Yorkshire Evening Post
1970 January 13th.
I Sit in on Their “Sorcerers”

There are five of us in the upstairs room of a Leeds pub. Two are from Jan Dukes de Grey, whose album “Sorcerers” comes out on Friday. One is their agent and “sole representation” Danny Pollock, and the other is their road manager, who rejoices in the name of Pedro. I am there to hear tapes of the album and hear Jan Dukes de Grey talk about it. Vocalist Derek Noy (22), writes all the trio’s material. He plays 12-string guitar, bass guitar, double bass, cello, organ, trumpet, trombone, flugelhorn, flute, sax, piano, percussion, glockenspiel, zeldaphone and violin, which are a few of the bewildering array of instruments used by the group. 82 Songs.

Derek, who has written 82 songs in the last 18 months is at pains to point out that the album represents most of the group’s earlier material. “It took three days to cut and a day to produce,” he says. “The material is really what Mick and I were doing just before Dennis joined two months ago.” Dennis Conlon (22), is the third and final Jan Dukes de Grey. He is in London when we do the interview, but I am assured he plays the full range in drums and other percussion instruments, including a little “clothes horse” complete with hanging flat drum, cymbal, tabla, chimes and Indian bells. He has drummed with Root and Jenny Jackson and Buster Somer’s Express. Oriental.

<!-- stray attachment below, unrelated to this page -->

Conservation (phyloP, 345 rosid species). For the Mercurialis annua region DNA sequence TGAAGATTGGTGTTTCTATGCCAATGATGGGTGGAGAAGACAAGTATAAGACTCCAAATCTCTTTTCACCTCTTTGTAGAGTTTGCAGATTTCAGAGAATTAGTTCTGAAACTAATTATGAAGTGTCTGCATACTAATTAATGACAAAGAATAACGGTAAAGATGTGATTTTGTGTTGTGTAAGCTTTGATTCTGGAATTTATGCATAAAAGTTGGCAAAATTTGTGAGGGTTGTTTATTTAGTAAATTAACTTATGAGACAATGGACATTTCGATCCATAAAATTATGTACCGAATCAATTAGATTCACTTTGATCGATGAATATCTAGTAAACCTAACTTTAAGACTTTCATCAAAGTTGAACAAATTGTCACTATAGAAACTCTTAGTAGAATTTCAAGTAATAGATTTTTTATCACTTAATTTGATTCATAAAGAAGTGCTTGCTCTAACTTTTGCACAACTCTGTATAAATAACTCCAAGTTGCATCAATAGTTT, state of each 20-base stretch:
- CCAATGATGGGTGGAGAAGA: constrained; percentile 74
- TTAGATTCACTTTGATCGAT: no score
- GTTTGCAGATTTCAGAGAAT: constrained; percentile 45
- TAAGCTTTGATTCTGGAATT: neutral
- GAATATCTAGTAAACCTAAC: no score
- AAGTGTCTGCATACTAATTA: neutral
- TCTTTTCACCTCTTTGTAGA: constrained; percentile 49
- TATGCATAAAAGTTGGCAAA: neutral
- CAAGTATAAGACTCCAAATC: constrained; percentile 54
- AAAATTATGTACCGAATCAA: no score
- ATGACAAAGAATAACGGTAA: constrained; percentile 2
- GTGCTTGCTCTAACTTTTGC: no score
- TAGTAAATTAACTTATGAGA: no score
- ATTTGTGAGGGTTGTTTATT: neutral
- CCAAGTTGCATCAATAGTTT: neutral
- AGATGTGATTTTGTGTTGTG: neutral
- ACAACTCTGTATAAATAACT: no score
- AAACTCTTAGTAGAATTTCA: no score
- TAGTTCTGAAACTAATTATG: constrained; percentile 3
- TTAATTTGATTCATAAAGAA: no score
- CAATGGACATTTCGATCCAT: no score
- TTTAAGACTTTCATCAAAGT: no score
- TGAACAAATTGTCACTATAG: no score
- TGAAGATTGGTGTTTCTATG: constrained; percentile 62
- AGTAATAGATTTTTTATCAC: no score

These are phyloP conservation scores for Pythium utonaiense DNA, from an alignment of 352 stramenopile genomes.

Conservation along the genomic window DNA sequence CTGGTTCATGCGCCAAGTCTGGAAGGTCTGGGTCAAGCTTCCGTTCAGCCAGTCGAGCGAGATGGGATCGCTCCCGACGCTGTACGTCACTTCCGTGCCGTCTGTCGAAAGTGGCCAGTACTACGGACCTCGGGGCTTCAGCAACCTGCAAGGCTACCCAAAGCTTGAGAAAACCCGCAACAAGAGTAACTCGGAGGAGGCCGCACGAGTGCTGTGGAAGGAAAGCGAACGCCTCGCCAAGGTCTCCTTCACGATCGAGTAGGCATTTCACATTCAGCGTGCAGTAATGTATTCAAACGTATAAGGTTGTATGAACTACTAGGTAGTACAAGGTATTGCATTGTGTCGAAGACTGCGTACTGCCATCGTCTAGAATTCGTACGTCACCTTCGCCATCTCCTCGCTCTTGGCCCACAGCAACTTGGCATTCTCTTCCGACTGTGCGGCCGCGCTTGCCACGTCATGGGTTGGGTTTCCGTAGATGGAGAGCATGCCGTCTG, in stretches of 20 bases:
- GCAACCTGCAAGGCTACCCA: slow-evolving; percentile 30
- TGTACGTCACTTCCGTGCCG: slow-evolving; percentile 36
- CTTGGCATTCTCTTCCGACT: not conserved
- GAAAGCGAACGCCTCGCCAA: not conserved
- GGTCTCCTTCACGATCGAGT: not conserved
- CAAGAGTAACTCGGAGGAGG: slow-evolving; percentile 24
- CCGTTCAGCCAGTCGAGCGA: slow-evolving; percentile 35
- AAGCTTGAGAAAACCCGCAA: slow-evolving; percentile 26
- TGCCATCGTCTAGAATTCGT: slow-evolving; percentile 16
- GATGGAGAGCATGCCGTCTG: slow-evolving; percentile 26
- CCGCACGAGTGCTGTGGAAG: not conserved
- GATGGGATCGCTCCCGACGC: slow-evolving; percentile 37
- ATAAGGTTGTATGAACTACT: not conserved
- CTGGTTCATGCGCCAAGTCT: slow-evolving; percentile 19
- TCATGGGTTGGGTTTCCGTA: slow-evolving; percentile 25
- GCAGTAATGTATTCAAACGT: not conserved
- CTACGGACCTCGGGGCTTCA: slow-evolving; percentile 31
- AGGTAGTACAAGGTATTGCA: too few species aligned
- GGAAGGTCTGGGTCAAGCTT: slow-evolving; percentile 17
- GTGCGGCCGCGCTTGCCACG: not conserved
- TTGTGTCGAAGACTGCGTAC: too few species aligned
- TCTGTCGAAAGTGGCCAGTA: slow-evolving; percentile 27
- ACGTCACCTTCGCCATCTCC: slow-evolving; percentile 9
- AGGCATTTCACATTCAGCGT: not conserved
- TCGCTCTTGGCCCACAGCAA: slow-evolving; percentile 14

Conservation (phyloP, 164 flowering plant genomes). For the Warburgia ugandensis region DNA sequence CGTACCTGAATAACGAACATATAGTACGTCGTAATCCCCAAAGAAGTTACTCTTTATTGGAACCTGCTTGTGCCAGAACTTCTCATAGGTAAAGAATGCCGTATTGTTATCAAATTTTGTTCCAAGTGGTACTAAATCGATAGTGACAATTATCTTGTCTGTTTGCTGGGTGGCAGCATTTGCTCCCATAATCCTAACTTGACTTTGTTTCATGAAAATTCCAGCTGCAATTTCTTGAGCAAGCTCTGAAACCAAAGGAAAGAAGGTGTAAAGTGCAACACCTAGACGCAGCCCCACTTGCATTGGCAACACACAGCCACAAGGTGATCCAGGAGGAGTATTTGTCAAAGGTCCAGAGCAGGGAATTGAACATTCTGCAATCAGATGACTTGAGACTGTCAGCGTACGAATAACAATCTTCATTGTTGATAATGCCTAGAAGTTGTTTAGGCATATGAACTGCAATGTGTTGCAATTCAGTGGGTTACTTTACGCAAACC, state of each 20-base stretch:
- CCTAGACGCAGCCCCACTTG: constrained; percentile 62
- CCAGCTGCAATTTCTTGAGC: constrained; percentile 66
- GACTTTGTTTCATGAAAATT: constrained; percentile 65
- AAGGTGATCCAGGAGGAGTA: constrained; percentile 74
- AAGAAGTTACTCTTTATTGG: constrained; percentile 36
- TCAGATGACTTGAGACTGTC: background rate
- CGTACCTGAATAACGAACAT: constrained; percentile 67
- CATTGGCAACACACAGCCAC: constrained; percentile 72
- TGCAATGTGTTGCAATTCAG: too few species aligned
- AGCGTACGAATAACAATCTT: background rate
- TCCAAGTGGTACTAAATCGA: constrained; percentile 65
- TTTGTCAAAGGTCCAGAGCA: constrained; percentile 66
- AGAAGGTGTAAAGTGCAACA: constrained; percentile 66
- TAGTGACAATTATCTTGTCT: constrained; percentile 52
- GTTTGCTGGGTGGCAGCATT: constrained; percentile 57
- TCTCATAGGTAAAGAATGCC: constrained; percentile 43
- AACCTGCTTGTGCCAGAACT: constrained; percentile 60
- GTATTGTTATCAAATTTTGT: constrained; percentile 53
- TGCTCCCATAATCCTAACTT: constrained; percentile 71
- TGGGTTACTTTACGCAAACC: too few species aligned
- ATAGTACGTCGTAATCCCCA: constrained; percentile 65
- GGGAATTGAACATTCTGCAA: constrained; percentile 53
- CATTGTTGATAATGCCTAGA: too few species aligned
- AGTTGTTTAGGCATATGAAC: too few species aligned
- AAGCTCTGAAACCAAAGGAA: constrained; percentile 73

The other Jan Duke de Grey present, quiet Mick Bairstow (19) sets the tape running with “Wonder Child”. “Very gentle and oriental,” says Derek “We tried to get as close to Chinese music as possible on this. The whole idea of the album was to get a record where people can sit at home and relax. Next we would like to play in the clubs - something heavier.” Soft flute floats out on “Dominique”, the album’s second track.

“We’re really into Tibetan music: all bells and chimes. I’d like to go there,” says Derek. Every song has a message but listen hard. Next comes “Trust Me Now” a story a group’s life. Then Pedro come [sic] into his own on the bass drum in “Forms Must Always Be Filled”, described as “an anti-song”. The group like Roy Harper, Bob Dylan, Blood Sweat and Tears, Yes, Roland Kirk. But their own sound is their own. “Butterfly” is very simple very appealing. I say I like it. “I don’t” announces Derek, “It’s too soft, a bit too pop-ish.” Danny says he likes it. “I like it” says Pedro, helpfully. “I’m outnumbered,” says Derek. The Chanter. It’s easy to see why “Sorcerers” was picked as the title track. The song is one of Jan Duke’s most popular. On “City After 3am” Mick, who incidentally, plays flute, saxes, clarinet, guitar, hunting horn and percussion, graces the track with the chanter, a type of small bagpipe. [sic] He emerges from a fur coat to speak out for the first time. “Brilliant chanter work there,” he says